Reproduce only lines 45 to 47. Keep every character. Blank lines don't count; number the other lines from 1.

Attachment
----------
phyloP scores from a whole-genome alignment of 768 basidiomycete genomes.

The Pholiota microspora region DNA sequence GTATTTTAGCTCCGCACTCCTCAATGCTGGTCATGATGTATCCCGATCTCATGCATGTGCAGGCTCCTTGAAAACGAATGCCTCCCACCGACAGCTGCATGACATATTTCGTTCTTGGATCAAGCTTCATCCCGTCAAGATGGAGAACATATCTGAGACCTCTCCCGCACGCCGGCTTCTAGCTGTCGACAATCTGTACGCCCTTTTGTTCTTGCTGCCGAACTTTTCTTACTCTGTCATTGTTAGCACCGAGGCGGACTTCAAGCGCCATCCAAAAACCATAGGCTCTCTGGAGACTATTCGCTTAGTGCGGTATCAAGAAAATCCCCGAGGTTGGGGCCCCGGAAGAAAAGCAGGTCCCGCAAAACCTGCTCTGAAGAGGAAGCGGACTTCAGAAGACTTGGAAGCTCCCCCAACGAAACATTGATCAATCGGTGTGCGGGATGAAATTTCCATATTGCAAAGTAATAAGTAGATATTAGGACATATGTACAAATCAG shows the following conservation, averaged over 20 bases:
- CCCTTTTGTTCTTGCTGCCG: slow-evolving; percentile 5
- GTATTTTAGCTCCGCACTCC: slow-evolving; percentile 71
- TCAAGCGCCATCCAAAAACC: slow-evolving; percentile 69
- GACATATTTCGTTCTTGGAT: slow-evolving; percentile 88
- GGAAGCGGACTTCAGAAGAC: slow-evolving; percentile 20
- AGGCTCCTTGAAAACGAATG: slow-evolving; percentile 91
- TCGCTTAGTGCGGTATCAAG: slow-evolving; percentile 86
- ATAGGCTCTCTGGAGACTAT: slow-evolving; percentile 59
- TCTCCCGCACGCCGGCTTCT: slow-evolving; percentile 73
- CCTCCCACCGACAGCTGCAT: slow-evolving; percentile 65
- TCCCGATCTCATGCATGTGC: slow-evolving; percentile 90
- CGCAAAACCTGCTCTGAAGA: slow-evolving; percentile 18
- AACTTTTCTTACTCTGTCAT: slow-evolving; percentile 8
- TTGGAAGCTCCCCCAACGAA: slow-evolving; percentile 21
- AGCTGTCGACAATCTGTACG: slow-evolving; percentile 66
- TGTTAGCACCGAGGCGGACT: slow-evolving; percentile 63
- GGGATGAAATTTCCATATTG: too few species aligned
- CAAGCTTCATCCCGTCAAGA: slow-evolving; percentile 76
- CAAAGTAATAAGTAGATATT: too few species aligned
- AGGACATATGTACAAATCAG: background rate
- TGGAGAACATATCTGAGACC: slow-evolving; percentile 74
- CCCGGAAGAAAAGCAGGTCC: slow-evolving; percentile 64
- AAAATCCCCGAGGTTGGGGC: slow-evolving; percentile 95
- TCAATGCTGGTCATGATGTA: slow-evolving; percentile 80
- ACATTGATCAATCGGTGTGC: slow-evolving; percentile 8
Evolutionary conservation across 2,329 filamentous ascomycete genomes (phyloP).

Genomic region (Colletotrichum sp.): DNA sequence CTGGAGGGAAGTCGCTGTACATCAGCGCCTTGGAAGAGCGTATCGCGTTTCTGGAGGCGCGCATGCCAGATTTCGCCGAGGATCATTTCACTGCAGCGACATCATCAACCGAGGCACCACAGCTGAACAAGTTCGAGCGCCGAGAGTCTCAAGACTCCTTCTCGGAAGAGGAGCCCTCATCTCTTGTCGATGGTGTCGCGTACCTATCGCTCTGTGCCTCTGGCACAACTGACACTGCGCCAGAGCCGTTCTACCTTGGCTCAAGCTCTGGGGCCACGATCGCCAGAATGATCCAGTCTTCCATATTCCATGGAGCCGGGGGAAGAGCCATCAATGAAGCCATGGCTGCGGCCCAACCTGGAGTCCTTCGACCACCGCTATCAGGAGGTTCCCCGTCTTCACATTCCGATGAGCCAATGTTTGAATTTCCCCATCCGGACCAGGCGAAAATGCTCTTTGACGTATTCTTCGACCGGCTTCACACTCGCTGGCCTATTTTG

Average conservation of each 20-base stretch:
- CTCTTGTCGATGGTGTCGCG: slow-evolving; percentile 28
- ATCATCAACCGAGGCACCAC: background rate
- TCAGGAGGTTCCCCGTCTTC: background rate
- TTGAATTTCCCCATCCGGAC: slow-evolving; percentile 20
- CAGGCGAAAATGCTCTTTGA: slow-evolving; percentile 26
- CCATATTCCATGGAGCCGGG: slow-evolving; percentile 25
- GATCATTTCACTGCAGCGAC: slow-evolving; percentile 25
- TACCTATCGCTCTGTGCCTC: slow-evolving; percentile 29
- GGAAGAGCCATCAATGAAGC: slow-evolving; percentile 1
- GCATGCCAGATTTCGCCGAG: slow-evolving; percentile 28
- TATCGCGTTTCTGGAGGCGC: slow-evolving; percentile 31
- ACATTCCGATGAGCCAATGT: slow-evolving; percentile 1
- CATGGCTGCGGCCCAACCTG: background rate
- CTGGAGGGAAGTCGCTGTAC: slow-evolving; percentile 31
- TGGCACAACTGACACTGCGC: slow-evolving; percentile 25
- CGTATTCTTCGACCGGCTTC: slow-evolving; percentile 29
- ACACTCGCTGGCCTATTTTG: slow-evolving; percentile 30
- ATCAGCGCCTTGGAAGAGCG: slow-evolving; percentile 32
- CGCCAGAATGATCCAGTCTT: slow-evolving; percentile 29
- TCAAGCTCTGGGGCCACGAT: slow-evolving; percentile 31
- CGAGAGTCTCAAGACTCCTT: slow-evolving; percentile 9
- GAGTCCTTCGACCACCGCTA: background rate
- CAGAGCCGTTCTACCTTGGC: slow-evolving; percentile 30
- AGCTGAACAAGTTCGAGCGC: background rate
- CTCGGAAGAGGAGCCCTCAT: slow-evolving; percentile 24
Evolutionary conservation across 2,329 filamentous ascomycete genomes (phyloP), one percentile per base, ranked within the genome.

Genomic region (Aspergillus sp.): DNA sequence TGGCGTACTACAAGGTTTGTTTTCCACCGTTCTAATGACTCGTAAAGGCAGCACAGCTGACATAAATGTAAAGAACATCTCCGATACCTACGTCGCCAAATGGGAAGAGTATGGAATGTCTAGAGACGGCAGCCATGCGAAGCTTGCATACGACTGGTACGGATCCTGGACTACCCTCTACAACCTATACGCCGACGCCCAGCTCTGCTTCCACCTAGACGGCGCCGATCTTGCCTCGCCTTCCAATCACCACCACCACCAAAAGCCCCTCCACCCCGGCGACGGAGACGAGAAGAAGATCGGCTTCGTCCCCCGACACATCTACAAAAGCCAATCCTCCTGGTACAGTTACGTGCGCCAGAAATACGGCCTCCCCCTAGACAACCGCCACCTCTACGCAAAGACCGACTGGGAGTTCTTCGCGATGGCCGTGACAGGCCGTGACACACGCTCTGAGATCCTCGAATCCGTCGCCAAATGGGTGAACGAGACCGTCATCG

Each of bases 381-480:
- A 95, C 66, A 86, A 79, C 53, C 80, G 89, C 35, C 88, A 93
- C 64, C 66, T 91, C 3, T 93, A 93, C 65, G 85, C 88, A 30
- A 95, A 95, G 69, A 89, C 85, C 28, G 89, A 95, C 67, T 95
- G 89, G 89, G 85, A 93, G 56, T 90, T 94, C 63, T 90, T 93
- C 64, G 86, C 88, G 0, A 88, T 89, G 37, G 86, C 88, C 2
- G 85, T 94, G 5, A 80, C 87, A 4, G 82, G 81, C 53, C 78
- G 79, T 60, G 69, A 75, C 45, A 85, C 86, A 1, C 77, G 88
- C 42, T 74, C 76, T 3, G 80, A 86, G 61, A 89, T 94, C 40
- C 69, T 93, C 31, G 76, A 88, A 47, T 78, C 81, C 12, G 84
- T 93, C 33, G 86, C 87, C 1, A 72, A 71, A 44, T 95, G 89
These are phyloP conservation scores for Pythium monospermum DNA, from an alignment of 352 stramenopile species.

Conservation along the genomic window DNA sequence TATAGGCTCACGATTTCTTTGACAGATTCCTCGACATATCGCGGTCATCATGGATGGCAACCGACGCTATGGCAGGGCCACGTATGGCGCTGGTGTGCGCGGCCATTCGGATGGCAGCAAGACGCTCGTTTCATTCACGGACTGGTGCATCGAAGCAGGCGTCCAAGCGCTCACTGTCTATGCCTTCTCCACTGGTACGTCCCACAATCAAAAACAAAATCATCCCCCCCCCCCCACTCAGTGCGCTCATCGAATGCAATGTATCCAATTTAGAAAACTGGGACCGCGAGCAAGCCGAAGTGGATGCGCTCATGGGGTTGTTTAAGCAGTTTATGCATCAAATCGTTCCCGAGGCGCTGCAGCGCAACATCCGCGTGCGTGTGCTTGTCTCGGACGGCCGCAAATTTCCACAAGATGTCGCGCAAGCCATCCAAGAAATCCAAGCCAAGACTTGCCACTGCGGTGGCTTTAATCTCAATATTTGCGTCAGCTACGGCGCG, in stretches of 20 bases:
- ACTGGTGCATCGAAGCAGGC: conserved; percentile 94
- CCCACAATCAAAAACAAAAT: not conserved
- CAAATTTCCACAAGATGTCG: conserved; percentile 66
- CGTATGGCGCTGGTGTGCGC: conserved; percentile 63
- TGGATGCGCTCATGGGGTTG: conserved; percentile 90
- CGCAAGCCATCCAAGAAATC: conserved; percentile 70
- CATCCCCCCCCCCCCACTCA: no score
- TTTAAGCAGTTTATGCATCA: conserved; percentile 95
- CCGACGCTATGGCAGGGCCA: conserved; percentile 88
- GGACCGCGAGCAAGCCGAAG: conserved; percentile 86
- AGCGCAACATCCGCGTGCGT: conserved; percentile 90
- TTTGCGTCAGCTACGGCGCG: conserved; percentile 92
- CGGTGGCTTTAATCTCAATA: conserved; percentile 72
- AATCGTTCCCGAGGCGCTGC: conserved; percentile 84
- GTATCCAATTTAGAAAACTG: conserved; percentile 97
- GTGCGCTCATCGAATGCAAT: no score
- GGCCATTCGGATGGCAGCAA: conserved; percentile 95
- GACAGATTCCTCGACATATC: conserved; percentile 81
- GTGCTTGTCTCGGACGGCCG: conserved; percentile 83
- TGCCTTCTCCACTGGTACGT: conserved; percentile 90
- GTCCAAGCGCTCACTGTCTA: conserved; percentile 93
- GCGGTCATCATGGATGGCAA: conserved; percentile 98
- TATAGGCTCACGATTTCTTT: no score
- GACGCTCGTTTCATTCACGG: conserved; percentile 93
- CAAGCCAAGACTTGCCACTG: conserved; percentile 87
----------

- TGGCACAACTGACACTGCGC: slow-evolving; percentile 25
- CGTATTCTTCGACCGGCTTC: slow-evolving; percentile 29
- ACACTCGCTGGCCTATTTTG: slow-evolving; percentile 30